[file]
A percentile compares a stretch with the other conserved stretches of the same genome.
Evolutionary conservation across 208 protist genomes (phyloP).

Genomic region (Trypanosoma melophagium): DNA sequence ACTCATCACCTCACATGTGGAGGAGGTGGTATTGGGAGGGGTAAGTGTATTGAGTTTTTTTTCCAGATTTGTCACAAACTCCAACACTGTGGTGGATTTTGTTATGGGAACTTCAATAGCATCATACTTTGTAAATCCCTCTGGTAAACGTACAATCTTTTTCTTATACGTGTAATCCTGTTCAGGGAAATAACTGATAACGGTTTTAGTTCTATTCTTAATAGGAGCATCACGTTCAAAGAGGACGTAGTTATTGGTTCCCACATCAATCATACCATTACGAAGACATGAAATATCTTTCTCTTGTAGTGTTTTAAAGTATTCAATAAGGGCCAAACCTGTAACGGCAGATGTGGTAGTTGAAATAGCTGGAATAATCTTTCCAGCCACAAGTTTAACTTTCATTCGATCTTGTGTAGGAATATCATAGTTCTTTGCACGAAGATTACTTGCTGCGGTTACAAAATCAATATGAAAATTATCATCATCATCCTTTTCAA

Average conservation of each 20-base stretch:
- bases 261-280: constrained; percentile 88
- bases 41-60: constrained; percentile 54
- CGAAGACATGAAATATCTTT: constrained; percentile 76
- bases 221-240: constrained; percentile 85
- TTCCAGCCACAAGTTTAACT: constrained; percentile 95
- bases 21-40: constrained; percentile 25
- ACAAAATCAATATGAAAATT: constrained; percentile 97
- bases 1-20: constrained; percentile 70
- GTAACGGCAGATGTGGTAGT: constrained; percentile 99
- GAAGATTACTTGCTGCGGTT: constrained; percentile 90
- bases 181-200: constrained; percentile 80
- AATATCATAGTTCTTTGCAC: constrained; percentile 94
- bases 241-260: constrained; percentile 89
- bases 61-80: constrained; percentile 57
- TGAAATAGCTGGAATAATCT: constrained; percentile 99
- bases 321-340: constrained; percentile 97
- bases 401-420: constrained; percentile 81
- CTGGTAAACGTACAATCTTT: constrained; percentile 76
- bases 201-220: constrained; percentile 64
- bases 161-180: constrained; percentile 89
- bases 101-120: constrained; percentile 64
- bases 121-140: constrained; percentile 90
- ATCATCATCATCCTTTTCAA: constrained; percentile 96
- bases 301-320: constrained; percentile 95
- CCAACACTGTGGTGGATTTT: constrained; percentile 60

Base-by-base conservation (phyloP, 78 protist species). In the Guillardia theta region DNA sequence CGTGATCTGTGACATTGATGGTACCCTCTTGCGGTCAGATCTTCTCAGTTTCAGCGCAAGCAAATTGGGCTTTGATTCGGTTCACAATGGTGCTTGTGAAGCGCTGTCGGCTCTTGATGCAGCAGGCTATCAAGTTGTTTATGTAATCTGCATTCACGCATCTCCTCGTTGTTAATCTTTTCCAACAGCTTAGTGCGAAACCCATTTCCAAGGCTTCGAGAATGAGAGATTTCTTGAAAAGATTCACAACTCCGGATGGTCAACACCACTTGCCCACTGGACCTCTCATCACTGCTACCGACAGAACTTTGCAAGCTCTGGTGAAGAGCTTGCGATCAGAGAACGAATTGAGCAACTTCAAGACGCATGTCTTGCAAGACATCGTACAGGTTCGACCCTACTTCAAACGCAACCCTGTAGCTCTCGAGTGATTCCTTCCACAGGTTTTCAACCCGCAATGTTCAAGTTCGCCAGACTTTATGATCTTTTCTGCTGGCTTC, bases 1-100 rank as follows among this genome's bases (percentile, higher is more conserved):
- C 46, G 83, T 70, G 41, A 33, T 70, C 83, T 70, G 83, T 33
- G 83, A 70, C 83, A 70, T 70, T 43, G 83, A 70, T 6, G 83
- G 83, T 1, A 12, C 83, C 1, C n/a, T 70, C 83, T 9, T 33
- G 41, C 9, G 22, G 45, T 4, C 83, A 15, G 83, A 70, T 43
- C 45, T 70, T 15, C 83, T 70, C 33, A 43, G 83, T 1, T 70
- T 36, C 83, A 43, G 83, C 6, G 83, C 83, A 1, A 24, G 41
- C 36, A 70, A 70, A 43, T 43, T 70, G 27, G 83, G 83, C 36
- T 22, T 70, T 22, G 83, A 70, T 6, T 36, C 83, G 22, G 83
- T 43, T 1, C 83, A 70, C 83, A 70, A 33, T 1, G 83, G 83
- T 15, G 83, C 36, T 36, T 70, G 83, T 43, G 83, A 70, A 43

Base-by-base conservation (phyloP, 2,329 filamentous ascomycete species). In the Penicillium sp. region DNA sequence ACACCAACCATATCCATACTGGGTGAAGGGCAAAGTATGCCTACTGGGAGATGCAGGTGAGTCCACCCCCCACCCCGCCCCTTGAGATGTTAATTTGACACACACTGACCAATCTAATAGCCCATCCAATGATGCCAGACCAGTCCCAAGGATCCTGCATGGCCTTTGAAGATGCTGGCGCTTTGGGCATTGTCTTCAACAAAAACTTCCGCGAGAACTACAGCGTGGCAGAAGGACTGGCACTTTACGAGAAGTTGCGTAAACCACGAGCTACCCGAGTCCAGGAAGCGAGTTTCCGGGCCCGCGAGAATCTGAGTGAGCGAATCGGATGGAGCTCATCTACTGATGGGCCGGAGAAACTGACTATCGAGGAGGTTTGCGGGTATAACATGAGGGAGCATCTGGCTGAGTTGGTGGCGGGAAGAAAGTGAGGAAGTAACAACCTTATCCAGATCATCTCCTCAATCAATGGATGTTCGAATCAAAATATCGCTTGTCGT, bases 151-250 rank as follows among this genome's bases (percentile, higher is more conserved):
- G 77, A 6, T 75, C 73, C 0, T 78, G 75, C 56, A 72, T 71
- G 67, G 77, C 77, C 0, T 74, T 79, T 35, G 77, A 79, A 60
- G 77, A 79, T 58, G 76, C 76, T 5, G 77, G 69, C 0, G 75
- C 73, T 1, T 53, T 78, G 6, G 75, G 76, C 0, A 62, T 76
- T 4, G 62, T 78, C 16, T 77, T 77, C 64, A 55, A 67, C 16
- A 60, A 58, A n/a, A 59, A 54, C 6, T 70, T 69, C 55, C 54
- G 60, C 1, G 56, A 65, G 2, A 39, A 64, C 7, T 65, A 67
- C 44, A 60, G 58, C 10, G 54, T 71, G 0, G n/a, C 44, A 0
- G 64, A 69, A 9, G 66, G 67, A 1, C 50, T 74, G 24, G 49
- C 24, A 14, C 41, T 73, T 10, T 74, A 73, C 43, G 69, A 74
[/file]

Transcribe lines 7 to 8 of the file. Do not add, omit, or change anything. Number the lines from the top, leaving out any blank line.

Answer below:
- CGAAGACATGAAATATCTTT: constrained; percentile 76
- bases 221-240: constrained; percentile 85